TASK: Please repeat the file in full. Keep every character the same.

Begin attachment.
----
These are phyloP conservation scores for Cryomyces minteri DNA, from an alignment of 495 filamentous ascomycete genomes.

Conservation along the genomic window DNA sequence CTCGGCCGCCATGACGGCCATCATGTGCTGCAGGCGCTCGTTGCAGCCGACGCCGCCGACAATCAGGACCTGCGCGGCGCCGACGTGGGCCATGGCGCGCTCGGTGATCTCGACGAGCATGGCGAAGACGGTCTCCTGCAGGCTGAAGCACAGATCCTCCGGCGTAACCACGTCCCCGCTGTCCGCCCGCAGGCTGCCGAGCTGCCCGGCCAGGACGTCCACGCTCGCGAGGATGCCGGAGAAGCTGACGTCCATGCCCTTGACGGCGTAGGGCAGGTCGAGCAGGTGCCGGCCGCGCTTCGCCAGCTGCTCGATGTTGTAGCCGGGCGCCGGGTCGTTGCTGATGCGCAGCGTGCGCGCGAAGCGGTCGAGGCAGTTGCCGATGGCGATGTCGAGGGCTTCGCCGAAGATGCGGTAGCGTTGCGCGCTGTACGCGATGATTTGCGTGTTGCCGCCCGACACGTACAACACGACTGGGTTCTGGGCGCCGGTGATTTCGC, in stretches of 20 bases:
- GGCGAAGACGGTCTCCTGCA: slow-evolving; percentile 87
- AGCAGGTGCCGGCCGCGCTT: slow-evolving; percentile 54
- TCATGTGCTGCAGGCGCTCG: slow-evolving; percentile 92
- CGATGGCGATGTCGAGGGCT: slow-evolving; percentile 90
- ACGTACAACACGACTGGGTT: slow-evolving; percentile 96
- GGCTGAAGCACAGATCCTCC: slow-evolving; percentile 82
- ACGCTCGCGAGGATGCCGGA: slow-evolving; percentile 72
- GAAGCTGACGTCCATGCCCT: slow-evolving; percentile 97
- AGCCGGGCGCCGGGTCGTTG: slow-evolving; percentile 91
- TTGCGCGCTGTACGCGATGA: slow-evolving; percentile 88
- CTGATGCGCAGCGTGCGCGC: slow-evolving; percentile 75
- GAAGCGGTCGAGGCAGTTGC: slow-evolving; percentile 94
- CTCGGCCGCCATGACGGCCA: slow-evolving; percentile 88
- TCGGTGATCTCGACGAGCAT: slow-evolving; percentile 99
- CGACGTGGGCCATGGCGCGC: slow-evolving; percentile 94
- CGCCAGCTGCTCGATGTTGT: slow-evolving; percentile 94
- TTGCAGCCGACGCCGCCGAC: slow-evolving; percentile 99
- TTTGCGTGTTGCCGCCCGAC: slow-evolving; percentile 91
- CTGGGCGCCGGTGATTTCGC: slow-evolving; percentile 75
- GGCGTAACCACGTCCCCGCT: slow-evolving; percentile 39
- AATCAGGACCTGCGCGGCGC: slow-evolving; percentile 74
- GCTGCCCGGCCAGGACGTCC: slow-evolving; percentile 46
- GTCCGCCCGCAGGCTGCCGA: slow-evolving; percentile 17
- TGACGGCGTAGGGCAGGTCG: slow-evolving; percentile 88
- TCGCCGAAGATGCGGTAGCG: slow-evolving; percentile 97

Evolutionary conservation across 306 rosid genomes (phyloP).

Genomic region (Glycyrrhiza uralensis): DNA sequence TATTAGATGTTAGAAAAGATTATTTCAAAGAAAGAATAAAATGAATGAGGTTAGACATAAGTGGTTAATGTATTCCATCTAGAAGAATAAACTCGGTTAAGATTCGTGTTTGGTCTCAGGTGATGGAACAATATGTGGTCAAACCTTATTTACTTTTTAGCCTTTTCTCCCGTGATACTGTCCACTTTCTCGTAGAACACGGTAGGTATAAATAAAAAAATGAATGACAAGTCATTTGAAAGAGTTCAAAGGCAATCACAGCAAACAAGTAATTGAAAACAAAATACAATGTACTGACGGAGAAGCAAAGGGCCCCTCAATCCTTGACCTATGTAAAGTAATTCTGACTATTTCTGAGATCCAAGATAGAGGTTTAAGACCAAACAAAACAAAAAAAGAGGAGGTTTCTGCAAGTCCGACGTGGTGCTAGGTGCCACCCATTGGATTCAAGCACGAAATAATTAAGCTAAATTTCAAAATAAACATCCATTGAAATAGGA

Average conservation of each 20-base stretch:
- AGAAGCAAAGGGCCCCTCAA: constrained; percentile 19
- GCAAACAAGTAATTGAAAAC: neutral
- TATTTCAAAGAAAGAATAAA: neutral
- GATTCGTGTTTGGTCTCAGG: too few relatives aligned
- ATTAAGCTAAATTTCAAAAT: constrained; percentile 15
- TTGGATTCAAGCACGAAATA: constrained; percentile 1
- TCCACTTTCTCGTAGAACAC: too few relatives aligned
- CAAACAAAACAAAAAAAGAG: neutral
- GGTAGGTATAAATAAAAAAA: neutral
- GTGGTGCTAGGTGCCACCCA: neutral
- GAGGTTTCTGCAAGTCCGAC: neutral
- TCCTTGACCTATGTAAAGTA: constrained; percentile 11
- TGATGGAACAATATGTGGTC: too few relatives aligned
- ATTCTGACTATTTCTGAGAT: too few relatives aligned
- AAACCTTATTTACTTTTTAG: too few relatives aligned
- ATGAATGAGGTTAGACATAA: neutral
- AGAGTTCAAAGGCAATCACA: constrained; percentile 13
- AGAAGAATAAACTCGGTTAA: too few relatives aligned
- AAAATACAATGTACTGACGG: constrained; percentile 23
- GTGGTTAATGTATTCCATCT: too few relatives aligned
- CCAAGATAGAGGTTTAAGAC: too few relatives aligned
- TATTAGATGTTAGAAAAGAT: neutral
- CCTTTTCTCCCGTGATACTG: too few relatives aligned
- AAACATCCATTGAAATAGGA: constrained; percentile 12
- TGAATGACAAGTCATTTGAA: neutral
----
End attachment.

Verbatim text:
These are phyloP conservation scores for Cryomyces minteri DNA, from an alignment of 495 filamentous ascomycete genomes.

Conservation along the genomic window DNA sequence CTCGGCCGCCATGACGGCCATCATGTGCTGCAGGCGCTCGTTGCAGCCGACGCCGCCGACAATCAGGACCTGCGCGGCGCCGACGTGGGCCATGGCGCGCTCGGTGATCTCGACGAGCATGGCGAAGACGGTCTCCTGCAGGCTGAAGCACAGATCCTCCGGCGTAACCACGTCCCCGCTGTCCGCCCGCAGGCTGCCGAGCTGCCCGGCCAGGACGTCCACGCTCGCGAGGATGCCGGAGAAGCTGACGTCCATGCCCTTGACGGCGTAGGGCAGGTCGAGCAGGTGCCGGCCGCGCTTCGCCAGCTGCTCGATGTTGTAGCCGGGCGCCGGGTCGTTGCTGATGCGCAGCGTGCGCGCGAAGCGGTCGAGGCAGTTGCCGATGGCGATGTCGAGGGCTTCGCCGAAGATGCGGTAGCGTTGCGCGCTGTACGCGATGATTTGCGTGTTGCCGCCCGACACGTACAACACGACTGGGTTCTGGGCGCCGGTGATTTCGC, in stretches of 20 bases:
- GGCGAAGACGGTCTCCTGCA: slow-evolving; percentile 87
- AGCAGGTGCCGGCCGCGCTT: slow-evolving; percentile 54
- TCATGTGCTGCAGGCGCTCG: slow-evolving; percentile 92
- CGATGGCGATGTCGAGGGCT: slow-evolving; percentile 90
- ACGTACAACACGACTGGGTT: slow-evolving; percentile 96
- GGCTGAAGCACAGATCCTCC: slow-evolving; percentile 82
- ACGCTCGCGAGGATGCCGGA: slow-evolving; percentile 72
- GAAGCTGACGTCCATGCCCT: slow-evolving; percentile 97
- AGCCGGGCGCCGGGTCGTTG: slow-evolving; percentile 91
- TTGCGCGCTGTACGCGATGA: slow-evolving; percentile 88
- CTGATGCGCAGCGTGCGCGC: slow-evolving; percentile 75
- GAAGCGGTCGAGGCAGTTGC: slow-evolving; percentile 94
- CTCGGCCGCCATGACGGCCA: slow-evolving; percentile 88
- TCGGTGATCTCGACGAGCAT: slow-evolving; percentile 99
- CGACGTGGGCCATGGCGCGC: slow-evolving; percentile 94
- CGCCAGCTGCTCGATGTTGT: slow-evolving; percentile 94
- TTGCAGCCGACGCCGCCGAC: slow-evolving; percentile 99
- TTTGCGTGTTGCCGCCCGAC: slow-evolving; percentile 91
- CTGGGCGCCGGTGATTTCGC: slow-evolving; percentile 75
- GGCGTAACCACGTCCCCGCT: slow-evolving; percentile 39
- AATCAGGACCTGCGCGGCGC: slow-evolving; percentile 74
- GCTGCCCGGCCAGGACGTCC: slow-evolving; percentile 46
- GTCCGCCCGCAGGCTGCCGA: slow-evolving; percentile 17
- TGACGGCGTAGGGCAGGTCG: slow-evolving; percentile 88
- TCGCCGAAGATGCGGTAGCG: slow-evolving; percentile 97

Evolutionary conservation across 306 rosid genomes (phyloP).

Genomic region (Glycyrrhiza uralensis): DNA sequence TATTAGATGTTAGAAAAGATTATTTCAAAGAAAGAATAAAATGAATGAGGTTAGACATAAGTGGTTAATGTATTCCATCTAGAAGAATAAACTCGGTTAAGATTCGTGTTTGGTCTCAGGTGATGGAACAATATGTGGTCAAACCTTATTTACTTTTTAGCCTTTTCTCCCGTGATACTGTCCACTTTCTCGTAGAACACGGTAGGTATAAATAAAAAAATGAATGACAAGTCATTTGAAAGAGTTCAAAGGCAATCACAGCAAACAAGTAATTGAAAACAAAATACAATGTACTGACGGAGAAGCAAAGGGCCCCTCAATCCTTGACCTATGTAAAGTAATTCTGACTATTTCTGAGATCCAAGATAGAGGTTTAAGACCAAACAAAACAAAAAAAGAGGAGGTTTCTGCAAGTCCGACGTGGTGCTAGGTGCCACCCATTGGATTCAAGCACGAAATAATTAAGCTAAATTTCAAAATAAACATCCATTGAAATAGGA

Average conservation of each 20-base stretch:
- AGAAGCAAAGGGCCCCTCAA: constrained; percentile 19
- GCAAACAAGTAATTGAAAAC: neutral
- TATTTCAAAGAAAGAATAAA: neutral
- GATTCGTGTTTGGTCTCAGG: too few relatives aligned
- ATTAAGCTAAATTTCAAAAT: constrained; percentile 15
- TTGGATTCAAGCACGAAATA: constrained; percentile 1
- TCCACTTTCTCGTAGAACAC: too few relatives aligned
- CAAACAAAACAAAAAAAGAG: neutral
- GGTAGGTATAAATAAAAAAA: neutral
- GTGGTGCTAGGTGCCACCCA: neutral
- GAGGTTTCTGCAAGTCCGAC: neutral
- TCCTTGACCTATGTAAAGTA: constrained; percentile 11
- TGATGGAACAATATGTGGTC: too few relatives aligned
- ATTCTGACTATTTCTGAGAT: too few relatives aligned
- AAACCTTATTTACTTTTTAG: too few relatives aligned
- ATGAATGAGGTTAGACATAA: neutral
- AGAGTTCAAAGGCAATCACA: constrained; percentile 13
- AGAAGAATAAACTCGGTTAA: too few relatives aligned
- AAAATACAATGTACTGACGG: constrained; percentile 23
- GTGGTTAATGTATTCCATCT: too few relatives aligned
- CCAAGATAGAGGTTTAAGAC: too few relatives aligned
- TATTAGATGTTAGAAAAGAT: neutral
- CCTTTTCTCCCGTGATACTG: too few relatives aligned
- AAACATCCATTGAAATAGGA: constrained; percentile 12
- TGAATGACAAGTCATTTGAA: neutral